Human rights campaigners supporting Myanmar’s Rohingya Muslim minority yesterday called for a global boycott of the country, a day before genocide hearings begin at the International Court of Justice in The Hague.
Myanmar leader and Nobel Peace prize laureate Aung San Suu Kyi, who arrived in the Netherlands on Sunday, will defend her country’s record during three days of hearings initiated after a lawsuit was filed by Gambia in November.
Suu Kyi’s office posted a picture of her arrival at Amsterdam’s Schiphol airport, where she was greeted by the ambassador to the Netherlands and then headed to The Hague, where the tribunal, also known as the World Court, is located.
Several demonstrations are planned in coming days in the Dutch city by Rohingya survivor groups, as well as by government supporters.
Gambia, a tiny, mainly Muslim West African country, filed the suit in which the Buddhist-majority Myanmar is accused of genocide, the most serious international crime, against its Rohingya Muslim minority.
More than 730,000 Rohingya fled Myanmar in 2017 after a military-led crackdown. The United Nations has said the campaign was executed with “genocidal intent” and included mass killings and rape.
Myanmar authorities have strongly disputed that conclusion, categorising the military operation as a legitimate counterterrorism response to attacks by Rohingya militants that killed 13 members of the security forces.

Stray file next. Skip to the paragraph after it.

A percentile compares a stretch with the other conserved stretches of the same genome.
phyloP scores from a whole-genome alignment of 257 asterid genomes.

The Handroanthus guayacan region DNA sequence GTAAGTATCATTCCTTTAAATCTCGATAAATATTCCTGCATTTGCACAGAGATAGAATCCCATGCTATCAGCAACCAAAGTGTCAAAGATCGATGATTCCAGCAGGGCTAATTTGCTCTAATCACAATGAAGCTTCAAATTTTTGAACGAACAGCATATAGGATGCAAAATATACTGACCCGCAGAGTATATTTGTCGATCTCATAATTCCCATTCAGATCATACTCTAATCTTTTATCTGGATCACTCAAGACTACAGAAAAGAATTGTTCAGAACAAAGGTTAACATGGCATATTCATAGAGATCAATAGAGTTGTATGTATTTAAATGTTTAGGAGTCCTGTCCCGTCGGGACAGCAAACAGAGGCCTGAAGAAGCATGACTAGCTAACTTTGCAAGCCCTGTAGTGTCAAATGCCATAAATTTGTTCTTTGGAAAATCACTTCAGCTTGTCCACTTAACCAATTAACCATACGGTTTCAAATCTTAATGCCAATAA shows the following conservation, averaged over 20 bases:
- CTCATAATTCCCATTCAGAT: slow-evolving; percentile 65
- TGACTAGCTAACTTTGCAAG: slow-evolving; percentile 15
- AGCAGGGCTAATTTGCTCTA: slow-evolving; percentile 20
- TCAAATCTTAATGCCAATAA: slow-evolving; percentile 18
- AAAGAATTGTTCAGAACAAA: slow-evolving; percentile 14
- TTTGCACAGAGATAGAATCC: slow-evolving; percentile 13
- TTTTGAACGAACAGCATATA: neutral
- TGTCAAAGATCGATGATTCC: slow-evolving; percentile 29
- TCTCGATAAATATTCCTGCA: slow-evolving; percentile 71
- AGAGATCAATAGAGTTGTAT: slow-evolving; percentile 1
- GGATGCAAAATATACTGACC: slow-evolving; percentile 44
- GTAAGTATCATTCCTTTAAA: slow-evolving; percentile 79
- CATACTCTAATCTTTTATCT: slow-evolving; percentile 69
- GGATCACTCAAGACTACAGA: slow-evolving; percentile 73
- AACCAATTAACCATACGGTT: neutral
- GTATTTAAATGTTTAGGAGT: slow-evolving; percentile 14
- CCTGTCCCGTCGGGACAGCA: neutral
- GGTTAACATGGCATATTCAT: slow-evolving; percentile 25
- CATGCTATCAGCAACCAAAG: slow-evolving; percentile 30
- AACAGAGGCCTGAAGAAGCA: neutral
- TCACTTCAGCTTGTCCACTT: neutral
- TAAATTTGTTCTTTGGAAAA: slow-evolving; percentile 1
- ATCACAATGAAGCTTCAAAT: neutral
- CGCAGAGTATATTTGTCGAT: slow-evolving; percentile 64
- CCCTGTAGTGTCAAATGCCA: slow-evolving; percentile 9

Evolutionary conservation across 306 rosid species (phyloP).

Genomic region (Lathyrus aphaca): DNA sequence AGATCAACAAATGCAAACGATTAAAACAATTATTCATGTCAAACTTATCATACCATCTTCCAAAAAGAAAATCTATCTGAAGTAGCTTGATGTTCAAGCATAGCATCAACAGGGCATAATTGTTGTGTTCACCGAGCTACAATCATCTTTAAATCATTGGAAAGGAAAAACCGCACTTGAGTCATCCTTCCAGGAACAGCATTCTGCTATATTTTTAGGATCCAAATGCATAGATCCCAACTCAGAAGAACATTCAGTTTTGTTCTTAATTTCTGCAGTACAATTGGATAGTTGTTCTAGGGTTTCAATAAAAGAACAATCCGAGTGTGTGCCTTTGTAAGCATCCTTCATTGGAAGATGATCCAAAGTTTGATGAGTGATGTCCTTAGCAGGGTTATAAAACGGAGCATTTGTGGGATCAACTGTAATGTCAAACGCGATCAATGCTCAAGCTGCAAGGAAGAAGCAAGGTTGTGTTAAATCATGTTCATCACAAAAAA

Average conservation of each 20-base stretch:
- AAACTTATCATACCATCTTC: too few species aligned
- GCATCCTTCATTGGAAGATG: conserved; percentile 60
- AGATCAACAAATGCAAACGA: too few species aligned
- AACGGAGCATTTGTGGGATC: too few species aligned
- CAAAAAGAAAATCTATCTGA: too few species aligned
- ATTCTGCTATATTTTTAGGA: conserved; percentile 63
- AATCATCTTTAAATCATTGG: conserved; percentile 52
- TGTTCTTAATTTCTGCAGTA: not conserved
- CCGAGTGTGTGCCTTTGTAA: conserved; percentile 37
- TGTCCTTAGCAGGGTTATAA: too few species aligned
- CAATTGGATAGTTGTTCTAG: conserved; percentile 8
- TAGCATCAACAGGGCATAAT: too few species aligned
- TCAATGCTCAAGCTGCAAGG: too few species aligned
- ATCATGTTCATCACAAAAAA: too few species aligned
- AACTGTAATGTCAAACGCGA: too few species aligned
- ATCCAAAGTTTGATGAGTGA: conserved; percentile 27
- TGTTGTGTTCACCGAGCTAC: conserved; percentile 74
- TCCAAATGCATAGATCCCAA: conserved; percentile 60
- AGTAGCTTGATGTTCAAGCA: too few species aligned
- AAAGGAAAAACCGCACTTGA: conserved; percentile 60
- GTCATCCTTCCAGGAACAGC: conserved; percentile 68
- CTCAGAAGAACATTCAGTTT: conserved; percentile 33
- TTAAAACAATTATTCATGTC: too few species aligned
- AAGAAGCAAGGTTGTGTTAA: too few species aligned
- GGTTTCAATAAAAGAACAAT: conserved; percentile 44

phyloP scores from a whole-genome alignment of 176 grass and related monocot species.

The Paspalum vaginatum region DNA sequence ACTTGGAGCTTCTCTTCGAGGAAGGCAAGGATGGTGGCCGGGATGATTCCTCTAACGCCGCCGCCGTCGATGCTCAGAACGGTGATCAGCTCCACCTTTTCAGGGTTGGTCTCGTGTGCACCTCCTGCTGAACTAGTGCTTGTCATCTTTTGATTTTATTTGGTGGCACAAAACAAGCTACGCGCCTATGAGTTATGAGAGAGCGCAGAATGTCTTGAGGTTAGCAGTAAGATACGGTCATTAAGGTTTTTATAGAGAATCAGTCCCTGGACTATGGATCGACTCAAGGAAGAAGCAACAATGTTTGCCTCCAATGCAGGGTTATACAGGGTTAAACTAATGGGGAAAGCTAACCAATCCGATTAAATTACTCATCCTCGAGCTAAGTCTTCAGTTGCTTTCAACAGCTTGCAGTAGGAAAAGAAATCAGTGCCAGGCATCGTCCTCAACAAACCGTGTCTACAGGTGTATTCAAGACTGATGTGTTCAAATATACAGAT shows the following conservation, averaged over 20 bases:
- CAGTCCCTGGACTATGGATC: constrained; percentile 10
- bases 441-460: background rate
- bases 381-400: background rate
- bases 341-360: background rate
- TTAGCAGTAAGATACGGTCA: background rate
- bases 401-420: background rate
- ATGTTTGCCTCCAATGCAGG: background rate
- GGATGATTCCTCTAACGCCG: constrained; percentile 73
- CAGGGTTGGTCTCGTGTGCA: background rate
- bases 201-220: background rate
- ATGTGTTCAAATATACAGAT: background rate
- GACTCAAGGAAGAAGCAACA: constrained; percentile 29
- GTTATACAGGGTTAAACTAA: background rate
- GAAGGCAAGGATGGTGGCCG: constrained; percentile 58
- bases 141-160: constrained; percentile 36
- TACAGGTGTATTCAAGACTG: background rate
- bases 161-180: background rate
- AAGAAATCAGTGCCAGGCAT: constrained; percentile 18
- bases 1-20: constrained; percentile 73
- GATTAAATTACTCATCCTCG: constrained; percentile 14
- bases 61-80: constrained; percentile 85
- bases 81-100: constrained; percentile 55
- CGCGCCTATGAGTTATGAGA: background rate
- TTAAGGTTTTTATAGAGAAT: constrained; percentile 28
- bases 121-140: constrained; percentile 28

During three days of hearings, Gambia’s legal team will ask the 16-member panel of UN judges at the International Criminal Court of Justice to impose “provisional measures” to protect the Rohingya before the case can be heard in full.
Suu Kyi’s office said last month that she would lead her country’s team in The Hague to “defend the national interest”.
The Free Rohingya Coalition said in a statement it was starting the “Boycott Myanmar Campaign” with 30 organisations in 10 countries. It called on “corporations, foreign investors, professional and cultural organisations to sever their institutional ties with Myanmar”.
It said the boycott was intended to “to bring to bear economic, cultural, diplomatic and political pressure on Myanmar’s coalition government of Aung San Suu Kyi and the military”.
In the sprawling Bangladeshi camps where they now live as refugees, some Rohingya said they were praying to see justice delivered. One man read aloud to a group from a newspaper article about the hearings.
“Once Aung San Suu Kyi was an icon of peace and we had huge expectations that things would change when she came to power,” said 65-year-old Nur Alam, who said his son was shot dead by soldiers during the crackdown.
“We prayed for her, but she has now become an icon of genocide... Shame on her.”
In her tent, 31-year-old Momtaz Begum shed tears as she recalled how soldiers locked her in her house in northern Rakhine state and set fire to the roof. She escaped to find her three sons dead and her daughter beaten and bleeding, she said.
“The army killed my husband,” she said. “They raped me and torched my house, they stabbed my 6-year-old daughter in the head. Why did they kill our innocent people, our kids? Why did they torture and rape our women? We demand justice.”